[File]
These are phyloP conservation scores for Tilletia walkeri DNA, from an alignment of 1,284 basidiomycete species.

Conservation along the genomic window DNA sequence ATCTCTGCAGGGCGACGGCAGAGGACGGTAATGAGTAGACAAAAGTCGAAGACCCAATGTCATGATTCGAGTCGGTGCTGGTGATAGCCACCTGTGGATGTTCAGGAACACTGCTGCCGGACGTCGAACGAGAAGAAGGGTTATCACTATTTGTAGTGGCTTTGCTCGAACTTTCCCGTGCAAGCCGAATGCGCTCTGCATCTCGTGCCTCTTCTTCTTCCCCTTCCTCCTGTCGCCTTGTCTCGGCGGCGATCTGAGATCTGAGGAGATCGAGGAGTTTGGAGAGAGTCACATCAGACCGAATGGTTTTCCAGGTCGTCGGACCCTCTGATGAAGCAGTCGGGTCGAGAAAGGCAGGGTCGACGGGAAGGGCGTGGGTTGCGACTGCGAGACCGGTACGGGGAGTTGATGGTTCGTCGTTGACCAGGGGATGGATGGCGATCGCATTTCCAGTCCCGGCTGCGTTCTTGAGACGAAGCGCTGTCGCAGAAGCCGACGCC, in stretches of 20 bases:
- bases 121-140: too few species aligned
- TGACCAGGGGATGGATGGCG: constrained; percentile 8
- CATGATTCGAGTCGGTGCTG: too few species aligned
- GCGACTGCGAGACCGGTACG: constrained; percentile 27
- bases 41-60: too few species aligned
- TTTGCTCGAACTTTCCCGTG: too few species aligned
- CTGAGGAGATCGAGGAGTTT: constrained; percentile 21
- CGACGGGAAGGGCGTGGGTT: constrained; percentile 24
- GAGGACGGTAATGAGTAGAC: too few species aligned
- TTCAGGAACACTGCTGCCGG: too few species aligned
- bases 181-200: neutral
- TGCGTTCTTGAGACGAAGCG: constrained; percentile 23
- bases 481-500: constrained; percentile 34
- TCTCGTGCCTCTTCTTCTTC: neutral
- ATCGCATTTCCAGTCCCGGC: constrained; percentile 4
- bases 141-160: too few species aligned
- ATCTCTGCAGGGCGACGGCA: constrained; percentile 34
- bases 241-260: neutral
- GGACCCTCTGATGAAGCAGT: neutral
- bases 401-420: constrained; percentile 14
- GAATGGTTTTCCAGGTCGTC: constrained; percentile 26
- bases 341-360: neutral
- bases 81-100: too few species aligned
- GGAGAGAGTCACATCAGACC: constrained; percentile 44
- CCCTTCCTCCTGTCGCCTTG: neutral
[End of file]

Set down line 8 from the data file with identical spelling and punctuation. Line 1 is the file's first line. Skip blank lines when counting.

- TTTGCTCGAACTTTCCCGTG: too few species aligned